I’m guessing a lot of you have bucket lists. It won’t surprise many of you to learn mine has a separate section just for travel.
One of the longest standing places on that list is Scotland, and it’s not just because I have an affinity for haggis, men in plaid, and Scotland the Brave when played by a piper. It’s all about Nessie, the so-called Loch Ness “Monster.” It’s my dream to sit on the banks of the great lake for hours, waiting for the fabled creature to make an appearance.
Nessie is only a “monster” because of our own xenophobia. She’s simply a creature who hasn’t been officially discovered, catalogued, and researched yet. (Or she’s one we believed to be extinct who has somehow miraculously survived.)
Ever since I began this blog, people have asked me if I really “believe” in this stuff. Honestly? I like to keep an open mind. A lot of the things we now accept as part of our daily lives (powerful computers that fit in our pockets, cars that run on electricity instead of gasoline, prayer being scientifically proven to have health benefits for the ailing) were thought improbable or even impossible not so many years ago.
So, while keeping an open mind is important to me, an even more accurate answer would be…I want to believe.
When I was a child, I was one of the last people in my class to stop sending my wish lists to Santa Claus. One day my best friend came to me with inarguable proof that the great elf was not what he seemed–her parents had told her the “truth.” I was stunned. Shocked. Heartbroken. I confronted my own mother, asked if it was true. Her answer was something I’ve never forgotten:
“Santa Claus will exist as long as you believe in him.”
What a beautiful sentiment. For me, it’s the same with Nessie. She exists if we believe she does, and I don’t know about you, but I personally want to believe. I need to believe, in my heart of hearts, that there’s still magic in the world. There’s still things out there waiting to be discovered, questions we don’t have the answers to. Intellectually, I know that if the original Nessie still called the Loch home, she’d be very, very old. But why not? Parrots and elephants and tortoises can live for an extremely long time. Why not Nessie? As far as I’m concerned, the world is a better place with her in it.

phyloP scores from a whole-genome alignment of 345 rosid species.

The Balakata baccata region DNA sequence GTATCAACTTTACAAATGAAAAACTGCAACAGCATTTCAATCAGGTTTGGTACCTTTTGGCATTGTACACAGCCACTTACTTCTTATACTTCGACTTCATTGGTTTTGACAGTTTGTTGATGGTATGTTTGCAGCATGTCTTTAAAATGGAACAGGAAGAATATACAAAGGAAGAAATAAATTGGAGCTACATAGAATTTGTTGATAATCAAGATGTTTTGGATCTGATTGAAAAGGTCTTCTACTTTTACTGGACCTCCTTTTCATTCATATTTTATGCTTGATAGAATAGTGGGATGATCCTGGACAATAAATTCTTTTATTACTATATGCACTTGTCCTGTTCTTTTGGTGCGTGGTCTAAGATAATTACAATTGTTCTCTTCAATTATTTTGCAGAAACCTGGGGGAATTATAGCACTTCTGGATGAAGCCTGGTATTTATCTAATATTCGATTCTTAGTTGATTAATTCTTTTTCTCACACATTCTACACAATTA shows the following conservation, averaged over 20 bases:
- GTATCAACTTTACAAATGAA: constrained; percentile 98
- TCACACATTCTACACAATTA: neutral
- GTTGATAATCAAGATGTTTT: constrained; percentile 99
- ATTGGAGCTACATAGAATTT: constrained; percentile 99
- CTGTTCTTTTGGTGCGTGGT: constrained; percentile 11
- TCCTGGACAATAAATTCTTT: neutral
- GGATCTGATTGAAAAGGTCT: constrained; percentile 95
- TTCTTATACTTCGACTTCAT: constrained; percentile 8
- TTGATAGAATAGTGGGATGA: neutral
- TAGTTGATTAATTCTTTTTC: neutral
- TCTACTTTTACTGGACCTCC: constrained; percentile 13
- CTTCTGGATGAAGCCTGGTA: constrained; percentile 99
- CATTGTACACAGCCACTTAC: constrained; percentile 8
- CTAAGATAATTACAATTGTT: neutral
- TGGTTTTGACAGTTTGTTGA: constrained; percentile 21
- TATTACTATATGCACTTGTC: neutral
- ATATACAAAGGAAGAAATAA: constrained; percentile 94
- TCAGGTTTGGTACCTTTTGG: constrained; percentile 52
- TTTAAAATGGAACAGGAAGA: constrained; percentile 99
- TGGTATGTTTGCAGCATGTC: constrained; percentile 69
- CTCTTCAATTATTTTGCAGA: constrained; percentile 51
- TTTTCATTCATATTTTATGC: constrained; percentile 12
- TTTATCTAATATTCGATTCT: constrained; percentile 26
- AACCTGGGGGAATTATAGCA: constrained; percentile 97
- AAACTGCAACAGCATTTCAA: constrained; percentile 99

When Severed Press asked me for a “sea monster” novel, I had Nessie in mind, which is probably why the creatures in my resulting book aren’t monsters per se, but highly intelligent beings with the right to live in peace. Monsters in Our Wake is unusual for other reasons too–protagonists in this kind of story are usually macho men with more fire power than brains, while mine is a female scientist suffering from anxiety. Needless to say, I wasn’t sure what the folks at Severed would think of a sentient sea creature telling his story, never mind my underdog heroine, so it was a big relief when they said the words writers all live to hear:
“We’d love to publish this.”
Guess there is some magic left in the world after all.
Monsters in Our Wake has been unleashed on the universe in ebook form to start (trade paperback to follow shortly), and it could use some love in the way of reviews and blurbs. Even a sentence or two and a star rating would help tremendously. If you’d like a free copy in exchange for a review, please let me know in the comments. Need a good creature feature on your blog? I’m up for any and all guest posts.
And I’d love to know what you believe in. Have any of you visited Loch Ness? Caught a glimpse of the old girl herself? Please share your experience in the comments. What’s on your bucket list?
“I want to believe” image credit: JBaz
In the idyllic waters of the South Pacific lurks a dangerous and insatiable predator; a monster whose bloodlust and greed threatens the very survival of our planet.
Thousands of miles from the nearest human settlement, deep on the ocean floor, the creatures have lived peacefully for millennia. But when an oil drill bursts through their lair, Nøkken attacks, damaging the drilling ship’s engine and trapping the desperate crew.
The longer the humans remain in Nøkken’s territory, struggling to repair their ailing ship, the more confrontations occur between the two species. When the death toll rises, the crew turns on each other, and marine geologist Flora Duchovney realizes the scariest monsters aren’t below the surface.